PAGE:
EU’s crypto activism gets mixed reviews at Paris Blockchain Week
- A Paris Blockchain Week Summit from 13-14 April 2022.
- Various topics were raised including PoW mechanism, wallet tracing, travel rule, etc.
Following European Parliament decisions that some worried would result in regulatory overkill, a crypto-focused gathering was hosted in Paris. EU initiatives to reduce the energy footprint of proof-of-work technologies were thwarted. But a second, also controversial, anti-money laundering measure did pass.
Those attending the Paris Blockchain Week Summit on Wednesday discovered that the crypto sector is still reeling from a flurry of votes in the European Parliament that some feared would amount to regulatory overreach.
Recent EU initiatives to limit the energy footprint of proof-of-work technology, which some thought would imply a ban on bitcoin, were defeated in the European Parliament in March. However, a second, similarly contentious anti-money laundering bill was passed and may potentially become law if enough states sign-on.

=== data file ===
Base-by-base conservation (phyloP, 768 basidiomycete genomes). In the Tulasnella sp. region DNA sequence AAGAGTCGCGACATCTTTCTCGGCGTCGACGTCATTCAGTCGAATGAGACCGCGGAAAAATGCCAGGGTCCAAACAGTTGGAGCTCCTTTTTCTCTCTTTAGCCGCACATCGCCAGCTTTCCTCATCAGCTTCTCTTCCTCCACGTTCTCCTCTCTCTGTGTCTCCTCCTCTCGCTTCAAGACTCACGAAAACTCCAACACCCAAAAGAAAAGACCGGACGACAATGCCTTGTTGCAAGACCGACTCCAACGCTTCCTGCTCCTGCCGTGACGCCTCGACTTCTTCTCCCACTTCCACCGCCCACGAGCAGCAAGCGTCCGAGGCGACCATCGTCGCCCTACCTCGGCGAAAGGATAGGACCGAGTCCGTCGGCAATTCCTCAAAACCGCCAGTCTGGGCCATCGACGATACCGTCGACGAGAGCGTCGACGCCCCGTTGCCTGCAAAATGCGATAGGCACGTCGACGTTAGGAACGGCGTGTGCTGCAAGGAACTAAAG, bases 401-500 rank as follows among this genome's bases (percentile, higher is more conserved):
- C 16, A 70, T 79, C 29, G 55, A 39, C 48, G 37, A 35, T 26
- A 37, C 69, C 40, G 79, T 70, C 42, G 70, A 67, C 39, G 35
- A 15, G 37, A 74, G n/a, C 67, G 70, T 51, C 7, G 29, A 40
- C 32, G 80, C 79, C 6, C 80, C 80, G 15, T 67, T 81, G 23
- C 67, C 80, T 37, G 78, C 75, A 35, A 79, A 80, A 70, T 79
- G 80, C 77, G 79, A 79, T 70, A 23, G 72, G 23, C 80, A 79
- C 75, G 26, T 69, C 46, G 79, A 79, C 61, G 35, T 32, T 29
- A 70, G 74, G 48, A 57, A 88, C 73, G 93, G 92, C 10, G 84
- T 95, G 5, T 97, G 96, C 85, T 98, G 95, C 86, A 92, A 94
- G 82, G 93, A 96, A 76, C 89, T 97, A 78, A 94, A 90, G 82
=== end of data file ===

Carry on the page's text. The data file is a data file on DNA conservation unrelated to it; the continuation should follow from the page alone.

Under a planned expansion of existing banking laws known as the trip rule, parties supporting crypto transactions would be forced to identify participants. Legislators want this to apply to even the smallest payments or unhosted wallets where the asset is maintained by a private individual rather than a regulated exchange.
“If the banking industry, which the crypto people think is actually dull and old, is surviving the travel rule… why would the very chic, cool crypto people not be able to do so?” she told CoinDesk immediately after the measure was voted through her committee on March 31. “They might be able to figure it out…. I guess I’m telling them to try.”
However, others in Paris argue that the existing norm, which requires institutions such as banks to disclose any suspicious-looking payments to authorities, doesn’t operate well even in the traditional financial sector – and is far worse suited to blockchain-style technology.
The move could lead to “bombarded” financial intelligence units with suspicious activity reports.
The EU’s approach also fails to recognize that transparent blockchains allow payments to be traced, according to Navazan, and may force exchanges to forgo transactions with unhosted wallets entirely. However, some have expressed alarm over far-reaching consequences.